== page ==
Charles PetersenFell into a long-form musical journalism rabbit hole recently via The AV Club’s “Whatever Happened To Alternative Nation?” 10-part series which actually ran almost three years ago but somehow got back on my radar, probably bubbling up to the surface in the wake of their recent redesign. If you haven’t read it, it covers the years from 1990 to 1999 through the lens of author Steven Hyden’s teen years, beginning with the rise of grunge at the start of the decade through the supremacy of nu-metal and chaos of Woodstock ’99 at the end of the century.
It was of particular interest to me because, though a few years older than Hyden and situated in the suburbs of Toronto rather than Wisconsin, it roughly documents my own journey of musical discovery in high school. Though Nirvana didn’t ultimately end up meaning much to me, I still very clearly remember hearing “Smells Like Teen Spirit” for the very first time on a friend’s Walkman in the cafeteria in the Fall of 1991 and being impressed that I could hear the string squeaks on the opening riff. And while I would like to pretend that I was into all the ’90s bands then that I love now – your Britpop, shoegaze, college rock, what have you – most of that was discovered retroactively, and that sort of personal revisionist history is addressed in part six; fact is, I was listening to the same now-acknowledged-as-awful radio rock as everyone else – yes I owned Throwing Copper but at least knew even then that Bush was awful – and only discovered or came to appreciate the good stuff after the fact. But better late than never, right?
In any case – it’s a well-written series that covers a lot of what anyone in their 30s lived through with the benefit of hindsight and historical insight, and worth reading if you’ve got some time on your hands and a copies of Siamese Dream and Definitely Maybe handy. Plus it lets me segue into some newsy bits from acts of that era who’re still doing stuff.
Video: Nirvana – “In Bloom”
For anyone who missed it, Tanya Donelly released the fourth volume of her Swan Song Series late last week and the bonus materials are particularly sweet and topical – ten demos of Belly’s debut, Star. And lest you think that’s the end of it, a fifth EP is in the works and I think I read somewhere that it’ll be out around February.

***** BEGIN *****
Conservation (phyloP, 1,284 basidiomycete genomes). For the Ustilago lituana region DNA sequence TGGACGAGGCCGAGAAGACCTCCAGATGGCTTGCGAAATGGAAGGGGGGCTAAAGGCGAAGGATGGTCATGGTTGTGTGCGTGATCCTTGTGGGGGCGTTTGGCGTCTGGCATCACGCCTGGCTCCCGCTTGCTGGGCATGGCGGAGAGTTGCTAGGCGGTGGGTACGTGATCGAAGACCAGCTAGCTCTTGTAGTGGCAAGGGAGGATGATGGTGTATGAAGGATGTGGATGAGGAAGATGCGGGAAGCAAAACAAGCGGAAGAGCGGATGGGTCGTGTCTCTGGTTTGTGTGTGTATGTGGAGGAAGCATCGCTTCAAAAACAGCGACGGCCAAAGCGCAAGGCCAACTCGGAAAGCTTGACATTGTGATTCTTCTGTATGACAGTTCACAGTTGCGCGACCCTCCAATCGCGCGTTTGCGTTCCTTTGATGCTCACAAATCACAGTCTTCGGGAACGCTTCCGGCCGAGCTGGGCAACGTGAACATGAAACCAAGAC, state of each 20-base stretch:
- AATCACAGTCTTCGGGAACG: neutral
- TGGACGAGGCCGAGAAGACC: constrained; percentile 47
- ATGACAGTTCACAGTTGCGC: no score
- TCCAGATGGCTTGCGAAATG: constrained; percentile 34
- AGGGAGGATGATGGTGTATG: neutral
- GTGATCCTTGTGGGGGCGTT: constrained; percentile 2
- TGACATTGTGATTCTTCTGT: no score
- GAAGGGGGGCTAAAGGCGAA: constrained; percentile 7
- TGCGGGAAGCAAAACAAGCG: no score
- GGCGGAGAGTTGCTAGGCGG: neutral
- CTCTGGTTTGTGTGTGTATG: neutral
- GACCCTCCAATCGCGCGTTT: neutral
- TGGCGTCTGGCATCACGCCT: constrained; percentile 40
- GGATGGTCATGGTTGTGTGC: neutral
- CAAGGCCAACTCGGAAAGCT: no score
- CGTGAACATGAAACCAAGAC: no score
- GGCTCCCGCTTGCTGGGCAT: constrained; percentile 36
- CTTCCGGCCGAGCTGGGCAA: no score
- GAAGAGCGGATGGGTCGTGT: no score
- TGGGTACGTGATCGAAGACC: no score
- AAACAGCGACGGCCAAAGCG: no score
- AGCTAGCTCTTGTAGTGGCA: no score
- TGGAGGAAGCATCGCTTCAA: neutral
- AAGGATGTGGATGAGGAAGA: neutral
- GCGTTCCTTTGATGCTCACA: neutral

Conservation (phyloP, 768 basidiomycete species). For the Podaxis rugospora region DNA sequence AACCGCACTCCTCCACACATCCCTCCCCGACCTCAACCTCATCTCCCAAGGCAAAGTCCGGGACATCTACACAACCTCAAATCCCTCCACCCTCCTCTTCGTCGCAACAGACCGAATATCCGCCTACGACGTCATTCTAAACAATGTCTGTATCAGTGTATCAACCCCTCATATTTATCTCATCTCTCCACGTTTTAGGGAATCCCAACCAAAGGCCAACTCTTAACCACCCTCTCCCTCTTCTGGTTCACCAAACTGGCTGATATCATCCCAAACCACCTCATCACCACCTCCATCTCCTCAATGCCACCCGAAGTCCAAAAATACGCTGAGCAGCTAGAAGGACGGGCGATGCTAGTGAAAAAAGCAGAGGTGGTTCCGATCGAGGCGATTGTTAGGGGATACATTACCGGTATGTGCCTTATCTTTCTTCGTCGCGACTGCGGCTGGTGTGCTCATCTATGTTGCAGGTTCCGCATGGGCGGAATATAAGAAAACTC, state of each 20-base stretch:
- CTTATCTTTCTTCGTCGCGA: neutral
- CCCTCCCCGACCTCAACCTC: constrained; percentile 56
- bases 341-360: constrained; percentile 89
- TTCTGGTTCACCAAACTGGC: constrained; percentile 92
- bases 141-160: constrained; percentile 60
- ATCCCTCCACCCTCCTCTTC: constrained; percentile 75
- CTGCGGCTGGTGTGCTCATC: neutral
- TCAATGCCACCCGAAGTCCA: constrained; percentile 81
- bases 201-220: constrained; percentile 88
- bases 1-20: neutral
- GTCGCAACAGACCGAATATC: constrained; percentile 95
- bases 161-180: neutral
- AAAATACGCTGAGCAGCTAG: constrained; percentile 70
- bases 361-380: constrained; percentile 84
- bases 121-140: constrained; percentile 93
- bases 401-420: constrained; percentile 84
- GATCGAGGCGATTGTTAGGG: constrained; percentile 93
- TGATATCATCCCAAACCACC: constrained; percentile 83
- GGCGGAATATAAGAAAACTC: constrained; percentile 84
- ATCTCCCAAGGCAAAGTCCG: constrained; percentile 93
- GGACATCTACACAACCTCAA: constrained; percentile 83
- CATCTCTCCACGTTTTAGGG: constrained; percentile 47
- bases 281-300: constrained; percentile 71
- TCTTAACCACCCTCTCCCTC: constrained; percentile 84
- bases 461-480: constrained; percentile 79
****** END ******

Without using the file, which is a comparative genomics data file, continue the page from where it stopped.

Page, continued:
Stream: Tanya Donelly – “Salt”
Stephen Malkmus lists off the music he grew up listening to for The Guardian; his new album with The Jicks – Wig Out At Jagbags – comes out January 7.
Black Francis of Pixies discusses the band’s second act with The Guardian; they kick of their new tour at Massey Hall on January 15.
Seeing as how Andrew Rieger and Laura Carter opened for Jeff Mangum when he was here solo in August 2011, it makes sense that they’d bring the whole band with them when he does the same; Elf Power will open up both sold-out Neutral Milk Hotel shows at The Kool Haus on January 19 and 20. They released their latest album Sunlight On The Moon earlier this year.
Video: Elf Power – “Darkest Wave”
Guided By Voices has settled on a February 18 release date for their new record Motivational Jumpsuit – their fifth since the reunion and presumably the last with the so-called “classic lineup” with now-booted drummer Kevin Fennell. Rolling Stone is streaming the first preview track from the record.
Stream: Guided By Voices – “Littlest League Possible”
Superchunk have released another video from this year’s I Hate Music.
Video: Superchunk – “Void”
The 405 chit-chats with Sebadoh.
Dialing the Wayback Machine a little further, influential ’80s Los Angeles outfit and Paisley Underground pioneers The Dream Syndicate have made a date at The Garrison for February 8, tickets $30 in advance. The Chicago Tribune talks to leader Steve Wynn about the reunion.
Video: The Dream Syndicate – “That’s What You Always Say” (live)
And back to the 21st century, Entertainment Weekly has premiered the new video from Broken Bells’ forthcoming After The Disco, out January 14, and if you’d prefer a studio session version rather than a movie star-featuring version, head over to The Guardian. Broken Bells are at The Danforth Music Hall on March 3.
Video: Broken Bells – “Holding On For Life”
Saddle Creek songstress Maria Taylor has made a date at the Drake Underground for February 9 in support of her latest album Something About Knowing. Tickets for that are $11.50 and examiner.com has an interview with Taylor.
Video: Maria Taylor – “Up All Night”
Boston psych-folk trio Quilt have announced a Winter tour in support of their second album Held in Splendor, which comes out January 28th and from which there’s a video and stream to preview. They’re at The Drake Underground on March 3, tickets $10. Philthy has an interview.
Stream: Quilt – “Tired & Buttered”
Video: Quilt – “Arctic Shark”
Under The Radar gets a track-by-track walkthrough of Shearwater’s new covers album Fellow Travelers. The play The Horseshoe on March 27.
The Hold Steady are crowdfunding a new covers EP via PledgeMusic while they continue to work on a new album, due out in the new year.
Paste checks in with Colin Meloy about matters solo and Decemberist.
Magnet interviews Midlake, this week’s guest editors on their website.
The War On Drugs.
Drowned In Sound has an interview with A Place To Bury Strangers.
Bassist/organist Peter Bauer of The Walkmen tells The Washington Post that their upcoming shows in Washington DC and Philadelphia could be/will be the band’s last. Ever. For serious.
Having covered “Kill The Turkey” on last year’s Thanksgiving episode, it’s not really a surprise that The National would again spend American turkey day with Bob’s Burgers, and lo – Entertainment Weekly has an animated video of the band doing this year’s musical number, a salute to gravy boats. Happy Thanksgiving, America.
Video: The National – “Sailors In Your Mouth”